Bail outs!! What do you think about it?

United States
November 20, 2008 9:03pm CST
I dont't know about you, But I think all this bail out cr@p is Bull. These banks don't give a D@me about you when you are in need of help. Why should we worry if they go under. Take a look around your town...How many banks are there. I live in a town of less then 3000 people and we have 4 banks within 15 min of eachother. What is the point in that? The next big town to mine is about a population of about 5000 and there is a bank on every corner. Even duplicates of banks. If they gave you a loan, you have to pay intrest. So if they are going to bank on us to keep them in business, I think the tax payers should receive intrest on the bail out. If they don't want to do that, then maybe those bonuses that the employees are going to get of over hundred thousand dollars, should not be given. so they can pull themselves out of the whole. I'm mad over it all, How about you....What do you think??
5 responses
@evanslf (485)
21 Nov 08
Like you, I am also mad at the fat cats in the banks who have created this situation. There should be accountability and they should be punished. Any bank that has to go to the govt to get a bailout, then their CEO and board should quit immediately, as they have FAILED. However, despite my rage at the bank's antics, I also recognise the lessons of history when in the 1930s banks were allowed to go to the wall which was a key contributor (not the only one) in making the recession into a Depression. If a bank goes to the wall, then individual savers and shareholders lose their money. Now you might say, so what? Problem is that once one bank goes down, the shareholders and savers in other banks will start to panic and will stampede to withdraw their funds. Then other banks will close creating an increasing domino effect. When banks go bust, companies that had capital invested in them find their capital wiped out, then they go to the wall, laying off workers, etc, etc. So though I am deeply unhappy about this situation, I see no alternative but to bail out the banks. However, there should be strict conditions: we don't simply take their bad debts off them, instead we put in capital in return for the bank's shares. When the bank recovers and it shares go back up (as they will do at some point), the govt can then sell those shares and may, with luck, make a little profit. Also, no bonuses for the fat cat board members and no rewards for failure, ie the CEO/board leaving immediately once the govt gives a bailout to be replaced by a new CEO/board. Also, for existing shareholders, reduction of payment of dividend, or maybe even no dividend at all, as the govt will have saved their financial backsides.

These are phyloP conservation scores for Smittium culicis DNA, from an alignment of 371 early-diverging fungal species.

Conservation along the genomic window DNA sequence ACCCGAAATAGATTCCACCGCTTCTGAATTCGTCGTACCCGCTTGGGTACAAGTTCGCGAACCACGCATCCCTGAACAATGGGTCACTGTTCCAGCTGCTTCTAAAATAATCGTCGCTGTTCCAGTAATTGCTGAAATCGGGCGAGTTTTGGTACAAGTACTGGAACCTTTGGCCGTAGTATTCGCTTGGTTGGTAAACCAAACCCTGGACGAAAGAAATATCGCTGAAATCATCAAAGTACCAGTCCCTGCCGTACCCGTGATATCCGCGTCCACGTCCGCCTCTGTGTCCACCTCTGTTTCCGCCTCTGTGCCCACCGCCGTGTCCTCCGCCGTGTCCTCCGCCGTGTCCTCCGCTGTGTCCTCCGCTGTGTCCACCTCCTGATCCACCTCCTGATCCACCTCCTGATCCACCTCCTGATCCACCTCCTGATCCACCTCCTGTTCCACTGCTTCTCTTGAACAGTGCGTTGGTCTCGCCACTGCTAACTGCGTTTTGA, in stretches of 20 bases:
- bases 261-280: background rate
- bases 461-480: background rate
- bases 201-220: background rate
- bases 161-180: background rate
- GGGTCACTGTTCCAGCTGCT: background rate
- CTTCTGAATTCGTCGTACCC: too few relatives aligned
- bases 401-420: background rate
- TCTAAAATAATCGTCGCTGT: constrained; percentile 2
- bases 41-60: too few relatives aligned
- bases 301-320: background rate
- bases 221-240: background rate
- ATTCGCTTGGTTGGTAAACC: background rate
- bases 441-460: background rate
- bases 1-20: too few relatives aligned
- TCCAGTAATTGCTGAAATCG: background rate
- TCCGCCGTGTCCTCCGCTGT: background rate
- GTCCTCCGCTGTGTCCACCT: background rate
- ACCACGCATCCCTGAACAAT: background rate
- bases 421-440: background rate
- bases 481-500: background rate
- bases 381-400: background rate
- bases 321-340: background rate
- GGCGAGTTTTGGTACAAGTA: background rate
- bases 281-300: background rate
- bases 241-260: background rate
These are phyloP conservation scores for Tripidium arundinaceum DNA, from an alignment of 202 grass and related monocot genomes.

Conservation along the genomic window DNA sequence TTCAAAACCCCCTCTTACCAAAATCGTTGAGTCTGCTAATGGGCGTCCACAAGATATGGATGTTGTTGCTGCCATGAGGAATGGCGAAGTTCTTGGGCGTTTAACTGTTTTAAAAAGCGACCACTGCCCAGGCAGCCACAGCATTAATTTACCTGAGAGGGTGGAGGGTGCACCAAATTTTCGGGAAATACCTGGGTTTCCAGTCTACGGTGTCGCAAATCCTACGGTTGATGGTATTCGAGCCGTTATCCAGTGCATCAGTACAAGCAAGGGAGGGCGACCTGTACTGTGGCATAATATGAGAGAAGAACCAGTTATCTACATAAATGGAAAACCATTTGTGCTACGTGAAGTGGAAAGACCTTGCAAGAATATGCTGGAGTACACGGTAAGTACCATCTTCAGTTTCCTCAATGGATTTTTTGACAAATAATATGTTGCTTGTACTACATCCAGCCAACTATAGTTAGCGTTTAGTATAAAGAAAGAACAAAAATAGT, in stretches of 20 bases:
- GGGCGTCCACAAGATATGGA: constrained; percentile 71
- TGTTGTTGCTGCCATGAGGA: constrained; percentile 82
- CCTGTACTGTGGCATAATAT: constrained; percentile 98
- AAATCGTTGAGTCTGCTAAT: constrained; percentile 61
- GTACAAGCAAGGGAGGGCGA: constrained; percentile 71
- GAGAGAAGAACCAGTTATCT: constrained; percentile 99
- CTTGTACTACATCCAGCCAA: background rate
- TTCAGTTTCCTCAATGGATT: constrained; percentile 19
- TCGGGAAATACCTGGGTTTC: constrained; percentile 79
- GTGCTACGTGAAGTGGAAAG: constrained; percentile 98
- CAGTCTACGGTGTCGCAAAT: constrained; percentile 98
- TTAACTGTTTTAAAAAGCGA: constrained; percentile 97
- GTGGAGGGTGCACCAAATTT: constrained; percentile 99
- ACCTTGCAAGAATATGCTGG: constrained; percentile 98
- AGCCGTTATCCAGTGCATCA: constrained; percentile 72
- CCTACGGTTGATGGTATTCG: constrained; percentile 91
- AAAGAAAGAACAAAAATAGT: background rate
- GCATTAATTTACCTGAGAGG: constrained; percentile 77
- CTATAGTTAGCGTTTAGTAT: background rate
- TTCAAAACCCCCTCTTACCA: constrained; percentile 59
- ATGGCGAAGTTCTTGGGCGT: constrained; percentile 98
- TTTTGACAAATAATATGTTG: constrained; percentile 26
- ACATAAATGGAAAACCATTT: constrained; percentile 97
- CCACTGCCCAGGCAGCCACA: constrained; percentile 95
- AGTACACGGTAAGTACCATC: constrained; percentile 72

21 Nov 08
As a UK citizen I see the current crisis in America as a watershed in the long process of Capitalism. It is sad that even in the world's economic powerhouse there exists a society of to parts, the very rich, and the rest. The very rich exploit the opportunities it creates by using resources worldwide. Ever since World War II western developed economies have been shedding traditional jobs in favour of smaller developing countries. The trump card for America was to create new technologies thus ensuring it's leading position. It is only in the past 20 years that this edge has been slipping as a huge increase in the global captalist economy (China and India)has made it difficult to exploit cheap labour sources. What the West is very good at is in recycling foreign earnings for its own domestic benefit. The problem is that it the funds have to be repaid.